Although curriculum objectives are determined at the national level, schools in the Netherlands have considerable autonomy in selecting the curriculum models they follow. The National Institute makes these alternative curriculums available. Curriculums are linked to objectives on national examinations, and schools may choose from a variety of packages or develop their own.
Requests for new curriculums and materials come to the National Institute from several sources including the Ministry of Education and Science, various professional associations, and the 64 regional agencies. Teachers can initiate curriculum projects through their professional associations or their regional agency.
The institute publishes almost 300 titles a year, including books, teaching kits, curriculum and instructional materials, computer software, and audiovisual materials, as well as analyses of materials and textbooks that are published by private companies. The analyses are intended to help teachers select materials and books that are best suited for their students. The institute also consults with private publishing companies, for a fee, to help them adjust the content of their books to the national curriculum. Sometimes publishing companies purchase the copyright to institute materials and publish them for sale.
The institute has recently been involved with several major projects, including identification of nationwide attainment targets and development of appropriate curriculums to guarantee a basic education for all students. Other projects address third world countries, consumer education, health, environmental issues, multicultural education, and European education (Hooghoff 1988, 1989, 1990). The unification of Europe in 1993 poses a special challenge for the institute to develop materials that reflect a European perspective, with the wide national, regional, and cultural diversity such a perspective implies.

Regional Education Service Agencies

The regional agencies are located within 64 separate geographical regions. They were established about 20 years ago to provide psychological services and expertise in testing. Within the last 15 years, though, their responsibilities have evolved to include curriculum implementation, inservice training, and collaboration on projects initiated by the various national institutes (Ministry of Education and Science 1988). Each agency is staffed with experienced educators, psychologists, and social workers as well as specialists in management, communication, information science, and media.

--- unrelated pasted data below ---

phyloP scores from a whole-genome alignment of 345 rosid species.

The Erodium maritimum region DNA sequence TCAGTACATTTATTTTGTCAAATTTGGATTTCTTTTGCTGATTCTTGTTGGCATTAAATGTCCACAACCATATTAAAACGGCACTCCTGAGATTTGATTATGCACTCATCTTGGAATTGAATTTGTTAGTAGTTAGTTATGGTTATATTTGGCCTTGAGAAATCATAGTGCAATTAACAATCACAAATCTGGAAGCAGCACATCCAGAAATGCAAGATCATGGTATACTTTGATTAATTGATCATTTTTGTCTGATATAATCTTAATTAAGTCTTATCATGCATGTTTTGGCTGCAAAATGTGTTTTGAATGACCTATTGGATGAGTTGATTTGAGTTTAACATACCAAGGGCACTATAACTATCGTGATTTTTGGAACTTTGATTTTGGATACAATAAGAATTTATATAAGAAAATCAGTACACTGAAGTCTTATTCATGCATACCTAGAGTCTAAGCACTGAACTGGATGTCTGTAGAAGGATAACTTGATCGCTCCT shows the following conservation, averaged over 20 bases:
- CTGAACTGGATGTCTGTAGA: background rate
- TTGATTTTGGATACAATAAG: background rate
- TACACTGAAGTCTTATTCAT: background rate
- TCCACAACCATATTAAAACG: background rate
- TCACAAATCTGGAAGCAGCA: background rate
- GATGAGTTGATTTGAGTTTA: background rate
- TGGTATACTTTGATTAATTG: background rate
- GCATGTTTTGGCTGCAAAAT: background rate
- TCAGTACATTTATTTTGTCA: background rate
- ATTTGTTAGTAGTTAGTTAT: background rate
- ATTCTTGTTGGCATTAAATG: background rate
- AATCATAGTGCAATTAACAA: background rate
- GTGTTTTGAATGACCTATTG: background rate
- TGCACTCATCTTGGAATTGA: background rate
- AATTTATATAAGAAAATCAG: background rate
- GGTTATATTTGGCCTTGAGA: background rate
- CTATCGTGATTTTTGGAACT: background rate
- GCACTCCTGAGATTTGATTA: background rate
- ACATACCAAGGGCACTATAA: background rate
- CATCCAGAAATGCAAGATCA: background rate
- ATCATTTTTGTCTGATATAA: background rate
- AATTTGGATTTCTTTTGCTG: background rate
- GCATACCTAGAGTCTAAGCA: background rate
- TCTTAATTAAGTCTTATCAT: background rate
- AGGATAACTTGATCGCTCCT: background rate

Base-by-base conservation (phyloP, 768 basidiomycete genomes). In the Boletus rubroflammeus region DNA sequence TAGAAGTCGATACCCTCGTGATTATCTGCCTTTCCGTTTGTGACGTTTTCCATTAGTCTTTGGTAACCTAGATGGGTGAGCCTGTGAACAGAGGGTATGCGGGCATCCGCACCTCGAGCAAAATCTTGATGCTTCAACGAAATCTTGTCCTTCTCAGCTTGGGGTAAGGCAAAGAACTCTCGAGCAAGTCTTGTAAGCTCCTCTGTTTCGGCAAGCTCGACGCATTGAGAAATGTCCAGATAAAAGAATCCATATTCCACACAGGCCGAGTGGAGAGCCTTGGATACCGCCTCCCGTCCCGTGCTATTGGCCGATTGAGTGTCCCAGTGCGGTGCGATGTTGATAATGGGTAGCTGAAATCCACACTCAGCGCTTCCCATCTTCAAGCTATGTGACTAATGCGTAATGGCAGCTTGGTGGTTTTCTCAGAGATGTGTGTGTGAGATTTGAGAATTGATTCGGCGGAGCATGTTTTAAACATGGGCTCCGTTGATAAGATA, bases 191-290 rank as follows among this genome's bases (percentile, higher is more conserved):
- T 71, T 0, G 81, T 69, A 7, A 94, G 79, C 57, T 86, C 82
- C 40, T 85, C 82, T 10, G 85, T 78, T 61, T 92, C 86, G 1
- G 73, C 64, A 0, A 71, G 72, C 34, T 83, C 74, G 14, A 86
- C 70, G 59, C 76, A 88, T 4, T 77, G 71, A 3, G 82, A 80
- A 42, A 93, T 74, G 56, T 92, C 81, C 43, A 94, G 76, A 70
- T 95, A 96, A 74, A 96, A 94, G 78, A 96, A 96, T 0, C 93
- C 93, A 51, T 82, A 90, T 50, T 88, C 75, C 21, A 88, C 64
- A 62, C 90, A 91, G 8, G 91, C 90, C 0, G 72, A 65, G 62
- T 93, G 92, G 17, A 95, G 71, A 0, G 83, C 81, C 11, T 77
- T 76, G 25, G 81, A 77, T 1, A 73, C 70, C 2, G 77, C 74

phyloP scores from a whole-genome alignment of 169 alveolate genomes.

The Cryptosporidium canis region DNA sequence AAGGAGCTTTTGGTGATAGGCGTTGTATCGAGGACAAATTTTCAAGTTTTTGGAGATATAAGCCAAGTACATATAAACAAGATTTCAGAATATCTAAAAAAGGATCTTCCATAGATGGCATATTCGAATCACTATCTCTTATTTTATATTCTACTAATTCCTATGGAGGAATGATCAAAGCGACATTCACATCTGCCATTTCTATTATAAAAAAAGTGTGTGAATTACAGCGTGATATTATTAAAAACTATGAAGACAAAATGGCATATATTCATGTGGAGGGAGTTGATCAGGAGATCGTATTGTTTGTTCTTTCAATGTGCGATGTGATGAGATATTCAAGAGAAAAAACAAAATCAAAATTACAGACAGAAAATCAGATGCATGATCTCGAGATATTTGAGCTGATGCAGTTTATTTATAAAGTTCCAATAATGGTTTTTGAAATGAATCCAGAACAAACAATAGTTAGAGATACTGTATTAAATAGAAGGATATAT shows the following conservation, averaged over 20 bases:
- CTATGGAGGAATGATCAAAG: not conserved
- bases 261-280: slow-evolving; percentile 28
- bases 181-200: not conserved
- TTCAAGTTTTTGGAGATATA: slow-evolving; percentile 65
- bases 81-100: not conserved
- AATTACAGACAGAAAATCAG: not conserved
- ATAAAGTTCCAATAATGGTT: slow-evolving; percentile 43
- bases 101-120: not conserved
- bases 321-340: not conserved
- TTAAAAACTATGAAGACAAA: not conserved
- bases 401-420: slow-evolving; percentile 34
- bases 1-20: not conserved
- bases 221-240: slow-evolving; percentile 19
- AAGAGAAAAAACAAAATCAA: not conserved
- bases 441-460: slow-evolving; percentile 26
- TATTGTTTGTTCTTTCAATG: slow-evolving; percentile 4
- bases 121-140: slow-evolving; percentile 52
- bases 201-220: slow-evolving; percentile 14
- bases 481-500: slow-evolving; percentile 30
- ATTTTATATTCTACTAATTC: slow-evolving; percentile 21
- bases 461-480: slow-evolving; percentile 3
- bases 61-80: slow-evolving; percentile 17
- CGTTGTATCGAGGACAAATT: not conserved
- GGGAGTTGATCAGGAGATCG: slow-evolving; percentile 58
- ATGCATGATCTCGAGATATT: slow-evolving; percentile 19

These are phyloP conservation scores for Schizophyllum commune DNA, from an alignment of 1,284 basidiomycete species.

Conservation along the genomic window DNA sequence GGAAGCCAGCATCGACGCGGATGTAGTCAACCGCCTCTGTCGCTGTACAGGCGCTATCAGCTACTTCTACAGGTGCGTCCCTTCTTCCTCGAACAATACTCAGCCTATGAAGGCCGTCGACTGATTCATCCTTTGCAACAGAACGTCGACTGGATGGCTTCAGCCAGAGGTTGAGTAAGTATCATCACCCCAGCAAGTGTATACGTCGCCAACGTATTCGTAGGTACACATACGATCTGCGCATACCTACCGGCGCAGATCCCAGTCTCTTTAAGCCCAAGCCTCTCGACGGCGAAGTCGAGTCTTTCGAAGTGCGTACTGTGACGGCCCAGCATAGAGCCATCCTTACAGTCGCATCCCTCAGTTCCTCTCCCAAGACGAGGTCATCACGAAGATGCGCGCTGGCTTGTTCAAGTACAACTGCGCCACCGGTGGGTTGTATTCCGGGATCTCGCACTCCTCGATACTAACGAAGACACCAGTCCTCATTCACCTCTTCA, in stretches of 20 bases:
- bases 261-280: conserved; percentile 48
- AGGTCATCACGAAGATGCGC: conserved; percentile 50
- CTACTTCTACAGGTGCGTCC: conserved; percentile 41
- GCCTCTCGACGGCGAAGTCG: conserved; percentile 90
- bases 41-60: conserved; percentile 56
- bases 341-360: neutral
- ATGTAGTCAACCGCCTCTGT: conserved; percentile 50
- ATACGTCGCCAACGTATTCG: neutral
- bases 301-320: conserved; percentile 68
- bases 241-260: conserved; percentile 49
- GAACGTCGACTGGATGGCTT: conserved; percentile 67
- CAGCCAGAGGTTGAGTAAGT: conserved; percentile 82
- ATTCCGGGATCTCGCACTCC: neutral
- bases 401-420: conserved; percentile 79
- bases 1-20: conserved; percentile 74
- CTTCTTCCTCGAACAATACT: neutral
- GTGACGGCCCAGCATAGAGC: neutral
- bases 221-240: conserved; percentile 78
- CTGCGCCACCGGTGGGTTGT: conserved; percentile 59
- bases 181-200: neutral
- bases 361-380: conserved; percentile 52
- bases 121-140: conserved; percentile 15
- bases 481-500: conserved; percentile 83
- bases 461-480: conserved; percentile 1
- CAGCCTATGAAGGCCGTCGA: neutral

The agencies serve all the schools within their respective regions, including those with religious affiliations. Every school has regular contact with at least one or two advisors, who offer a broad range of advice. Sometimes advice and guidance are provided to teachers and parents of children with learning or behavior problems. Individual plans are drawn up for students with special needs and are checked frequently for student progress (Association of Educational Advisory Centers 1990).
Schools often seek assistance from the regional agencies in developing curriculum and improving instruction in various content areas. Assistance is also available in the areas of information technology, gifted and special education, and multicultural education. Although Americans tend to think of the Netherlands as having a homogeneous population, the demographic composition is increasingly multicultural, multiethnic, and multilingual due to an influx of immigrants from Asia, Africa, and southern Europe since World War II (Hooghoff 1989). In the larger cities, 80 percent of the students in some schools are of Turkish or Moroccan descent, a result of the freedom that parents have to choose the schools that their children attend. The regional service agencies make a special effort to work with schools where multiple cultures are represented.
With the help of a regional agency, the city of Amsterdam recently piloted an experimental program in five schools to address the special needs of diverse student bodies. The program is similar to the concept of lead teacher in the United States. An outstanding teacher, called an “internal coach,” is released from classroom duties to work with other teachers in the school. The regional service agency provides training for the coaches and also designs a support program tailored to each school. Most of the coaches are involved with the reading program, and they coordinate testing and introduce multilingual materials, books on audiocassettes, and strategies for helping children who are immigrants or who come from socially disadvantaged backgrounds.

Responsiveness to Schools

The education support structure in the Netherlands is intentionally designed to ensure responsiveness to the needs of schools and to avoid the emergence of a self-serving bureaucracy. Each of the six national institutes, for example, is located in a different city, which diminishes the ability of the organizations to centralize their functions and influence (van Bruggen 1986).